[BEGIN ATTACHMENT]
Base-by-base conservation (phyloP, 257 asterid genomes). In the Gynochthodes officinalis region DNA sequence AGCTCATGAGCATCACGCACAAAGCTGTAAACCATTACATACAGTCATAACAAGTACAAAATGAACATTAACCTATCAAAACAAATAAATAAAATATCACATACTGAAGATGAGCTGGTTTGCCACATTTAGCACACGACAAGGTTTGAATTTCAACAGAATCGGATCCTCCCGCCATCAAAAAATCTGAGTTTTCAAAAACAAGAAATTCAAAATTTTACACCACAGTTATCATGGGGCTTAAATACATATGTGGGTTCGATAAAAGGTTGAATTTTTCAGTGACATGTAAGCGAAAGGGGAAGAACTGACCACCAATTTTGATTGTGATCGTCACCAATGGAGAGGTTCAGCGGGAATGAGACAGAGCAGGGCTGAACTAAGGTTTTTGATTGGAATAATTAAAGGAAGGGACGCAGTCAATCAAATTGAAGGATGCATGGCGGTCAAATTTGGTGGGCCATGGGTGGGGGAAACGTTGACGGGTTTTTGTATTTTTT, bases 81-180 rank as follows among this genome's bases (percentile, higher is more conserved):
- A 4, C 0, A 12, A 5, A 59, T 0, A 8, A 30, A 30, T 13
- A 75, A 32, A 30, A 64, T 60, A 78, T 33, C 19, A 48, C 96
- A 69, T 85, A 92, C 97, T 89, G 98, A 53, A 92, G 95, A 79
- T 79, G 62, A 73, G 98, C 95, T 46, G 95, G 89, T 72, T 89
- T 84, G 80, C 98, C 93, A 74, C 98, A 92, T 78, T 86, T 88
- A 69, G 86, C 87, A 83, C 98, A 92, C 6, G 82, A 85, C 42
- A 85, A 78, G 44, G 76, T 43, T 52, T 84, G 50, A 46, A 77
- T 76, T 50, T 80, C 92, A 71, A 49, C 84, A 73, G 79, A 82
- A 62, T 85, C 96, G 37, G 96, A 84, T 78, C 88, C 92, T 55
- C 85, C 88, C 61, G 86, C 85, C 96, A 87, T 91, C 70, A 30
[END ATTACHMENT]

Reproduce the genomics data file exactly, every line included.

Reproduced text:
Base-by-base conservation (phyloP, 257 asterid genomes). In the Gynochthodes officinalis region DNA sequence AGCTCATGAGCATCACGCACAAAGCTGTAAACCATTACATACAGTCATAACAAGTACAAAATGAACATTAACCTATCAAAACAAATAAATAAAATATCACATACTGAAGATGAGCTGGTTTGCCACATTTAGCACACGACAAGGTTTGAATTTCAACAGAATCGGATCCTCCCGCCATCAAAAAATCTGAGTTTTCAAAAACAAGAAATTCAAAATTTTACACCACAGTTATCATGGGGCTTAAATACATATGTGGGTTCGATAAAAGGTTGAATTTTTCAGTGACATGTAAGCGAAAGGGGAAGAACTGACCACCAATTTTGATTGTGATCGTCACCAATGGAGAGGTTCAGCGGGAATGAGACAGAGCAGGGCTGAACTAAGGTTTTTGATTGGAATAATTAAAGGAAGGGACGCAGTCAATCAAATTGAAGGATGCATGGCGGTCAAATTTGGTGGGCCATGGGTGGGGGAAACGTTGACGGGTTTTTGTATTTTTT, bases 81-180 rank as follows among this genome's bases (percentile, higher is more conserved):
- A 4, C 0, A 12, A 5, A 59, T 0, A 8, A 30, A 30, T 13
- A 75, A 32, A 30, A 64, T 60, A 78, T 33, C 19, A 48, C 96
- A 69, T 85, A 92, C 97, T 89, G 98, A 53, A 92, G 95, A 79
- T 79, G 62, A 73, G 98, C 95, T 46, G 95, G 89, T 72, T 89
- T 84, G 80, C 98, C 93, A 74, C 98, A 92, T 78, T 86, T 88
- A 69, G 86, C 87, A 83, C 98, A 92, C 6, G 82, A 85, C 42
- A 85, A 78, G 44, G 76, T 43, T 52, T 84, G 50, A 46, A 77
- T 76, T 50, T 80, C 92, A 71, A 49, C 84, A 73, G 79, A 82
- A 62, T 85, C 96, G 37, G 96, A 84, T 78, C 88, C 92, T 55
- C 85, C 88, C 61, G 86, C 85, C 96, A 87, T 91, C 70, A 30